Lord Jagannatha lends the procession down Fifth Avenue in a chariot whose spire seems to rival the Empire State Building’s.
Much later, in 1965, Srila Prabhupada came to the United States on his spiritual master’s order to spread Krsna consciousness in the West. Soon after the Krsna consciousness movement got started, Srila Prabhupada inspired the first Ratha-yatra ever held outside of India. Recalled Jayananda dasa, “The first year, 1967, we just rented a flatbed truck and started out in the Haight-Ashbury district of San Francisco. We decorated the truck with flowers and put the Deities on the back, and the girls passed out fruit. A good crowd walked along with us at the beginning, and when we turned off Haight Street a smaller group of people came with us and we went all the way to the beach.” Over the years Jayananda and other devotees spread the festival to other cities.
The Krsna Society’s Ratha-yatra in Calcutta brings thousands into the streets to glorify Lord Jagannatha.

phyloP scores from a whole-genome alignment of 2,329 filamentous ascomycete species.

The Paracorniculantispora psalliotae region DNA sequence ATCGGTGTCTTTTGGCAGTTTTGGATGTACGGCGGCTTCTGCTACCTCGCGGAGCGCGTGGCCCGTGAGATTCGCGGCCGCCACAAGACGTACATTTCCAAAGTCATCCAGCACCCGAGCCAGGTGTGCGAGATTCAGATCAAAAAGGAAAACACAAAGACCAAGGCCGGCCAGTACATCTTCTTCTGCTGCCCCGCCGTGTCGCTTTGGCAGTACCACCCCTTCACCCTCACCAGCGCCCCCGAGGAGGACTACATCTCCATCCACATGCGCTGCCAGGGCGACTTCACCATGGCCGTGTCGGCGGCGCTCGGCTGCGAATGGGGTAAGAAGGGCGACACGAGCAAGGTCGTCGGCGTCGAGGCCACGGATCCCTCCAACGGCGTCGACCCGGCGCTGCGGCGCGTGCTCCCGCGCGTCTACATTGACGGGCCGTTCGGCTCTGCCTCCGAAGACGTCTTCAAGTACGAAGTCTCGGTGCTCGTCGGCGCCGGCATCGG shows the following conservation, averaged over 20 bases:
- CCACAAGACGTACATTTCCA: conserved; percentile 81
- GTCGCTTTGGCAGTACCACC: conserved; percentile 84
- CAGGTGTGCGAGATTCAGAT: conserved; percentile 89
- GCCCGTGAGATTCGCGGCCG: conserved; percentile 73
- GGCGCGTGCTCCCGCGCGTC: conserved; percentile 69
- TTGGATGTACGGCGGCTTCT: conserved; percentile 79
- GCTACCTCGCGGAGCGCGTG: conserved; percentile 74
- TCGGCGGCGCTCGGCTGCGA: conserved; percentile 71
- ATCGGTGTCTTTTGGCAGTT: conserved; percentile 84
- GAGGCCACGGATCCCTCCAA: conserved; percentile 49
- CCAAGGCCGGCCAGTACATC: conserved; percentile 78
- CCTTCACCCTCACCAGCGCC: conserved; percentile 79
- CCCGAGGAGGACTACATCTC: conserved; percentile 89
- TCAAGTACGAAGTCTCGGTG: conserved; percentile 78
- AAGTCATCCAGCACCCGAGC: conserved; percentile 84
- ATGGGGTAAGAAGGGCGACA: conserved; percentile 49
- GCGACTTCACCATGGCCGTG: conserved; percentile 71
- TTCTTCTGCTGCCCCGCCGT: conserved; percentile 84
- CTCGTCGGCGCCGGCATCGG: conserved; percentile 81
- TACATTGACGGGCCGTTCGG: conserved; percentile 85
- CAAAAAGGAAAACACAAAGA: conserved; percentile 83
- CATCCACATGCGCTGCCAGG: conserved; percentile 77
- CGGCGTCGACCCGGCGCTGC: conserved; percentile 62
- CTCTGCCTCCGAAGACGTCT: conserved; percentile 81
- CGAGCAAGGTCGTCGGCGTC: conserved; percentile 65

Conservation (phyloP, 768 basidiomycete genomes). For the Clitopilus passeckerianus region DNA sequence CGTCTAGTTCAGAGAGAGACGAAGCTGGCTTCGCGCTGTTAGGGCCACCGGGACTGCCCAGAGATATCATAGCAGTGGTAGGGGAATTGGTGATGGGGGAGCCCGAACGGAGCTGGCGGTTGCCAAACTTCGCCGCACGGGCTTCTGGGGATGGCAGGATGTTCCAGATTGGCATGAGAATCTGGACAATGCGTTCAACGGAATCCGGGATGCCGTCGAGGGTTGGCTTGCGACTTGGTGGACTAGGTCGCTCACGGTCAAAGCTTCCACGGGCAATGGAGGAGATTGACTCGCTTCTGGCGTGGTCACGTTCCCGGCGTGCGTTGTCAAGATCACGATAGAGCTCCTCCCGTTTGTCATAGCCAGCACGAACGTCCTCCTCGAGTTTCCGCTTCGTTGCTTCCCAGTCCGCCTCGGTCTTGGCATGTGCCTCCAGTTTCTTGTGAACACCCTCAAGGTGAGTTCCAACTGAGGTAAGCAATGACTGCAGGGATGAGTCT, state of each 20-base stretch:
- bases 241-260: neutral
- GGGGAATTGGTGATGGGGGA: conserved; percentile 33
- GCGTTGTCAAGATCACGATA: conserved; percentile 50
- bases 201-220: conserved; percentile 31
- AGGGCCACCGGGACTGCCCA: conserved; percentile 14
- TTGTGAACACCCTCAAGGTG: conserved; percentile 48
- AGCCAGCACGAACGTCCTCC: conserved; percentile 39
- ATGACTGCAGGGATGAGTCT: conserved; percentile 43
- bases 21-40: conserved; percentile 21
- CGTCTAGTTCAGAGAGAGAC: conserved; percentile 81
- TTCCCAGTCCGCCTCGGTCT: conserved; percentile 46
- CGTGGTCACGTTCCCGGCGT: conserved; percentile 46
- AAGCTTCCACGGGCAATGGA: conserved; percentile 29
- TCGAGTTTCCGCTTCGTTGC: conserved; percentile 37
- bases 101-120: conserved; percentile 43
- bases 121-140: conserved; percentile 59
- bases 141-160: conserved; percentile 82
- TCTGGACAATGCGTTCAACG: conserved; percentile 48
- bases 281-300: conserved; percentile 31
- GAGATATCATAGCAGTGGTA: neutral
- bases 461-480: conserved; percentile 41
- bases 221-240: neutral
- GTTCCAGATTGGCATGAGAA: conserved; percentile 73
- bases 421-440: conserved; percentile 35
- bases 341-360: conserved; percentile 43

Now Ratha-yatra is performed in dozens of cities around the world each year. Several mayors have declared special Ratha-yatra days. At one festival in Vancouver, Canada, Mayor Jack Volrich said, “I hope this Festival of the Chariots, one of the greatest historic festivals in the world, will become an annual event in Vancouver . . . so we will be able to share some of the very important, sincere, and deep principles of morality that you espouse.”
While it is true that taking part in the Ratha-yatra festival frees one from bad karma, the main reason it has become popular the world over is because it is just plain fun. Elephant rides, movies, dancing, drama, classical and popular art, exotic food—there’s something for everyone at Ratha-yatra.
A swelling throng draws chariots up Venice Beach to the festival pavilion. The Los Angeles Ratha-yatra, biggest in the United States, features elephant rides, Indian dancers, films, music, fine-art exhibits, multimedia presentations, a crafts bazaar, and exotic vegetarian cuisine.
So when you’re out in the sun at some park or beach on a weekend this summer, don’t be surprised if you look up and see three fifty-foot-high, silk-peaked chariots cruising along amidst waves of dancing and chanting celebrants. Though you might think you’re seeing a fleet of clipper ships with multicolored sails, you’re actually looking upon a millennia-old festival—Ratha-yatra. Follow along and dip into an ocean of transcendental delight.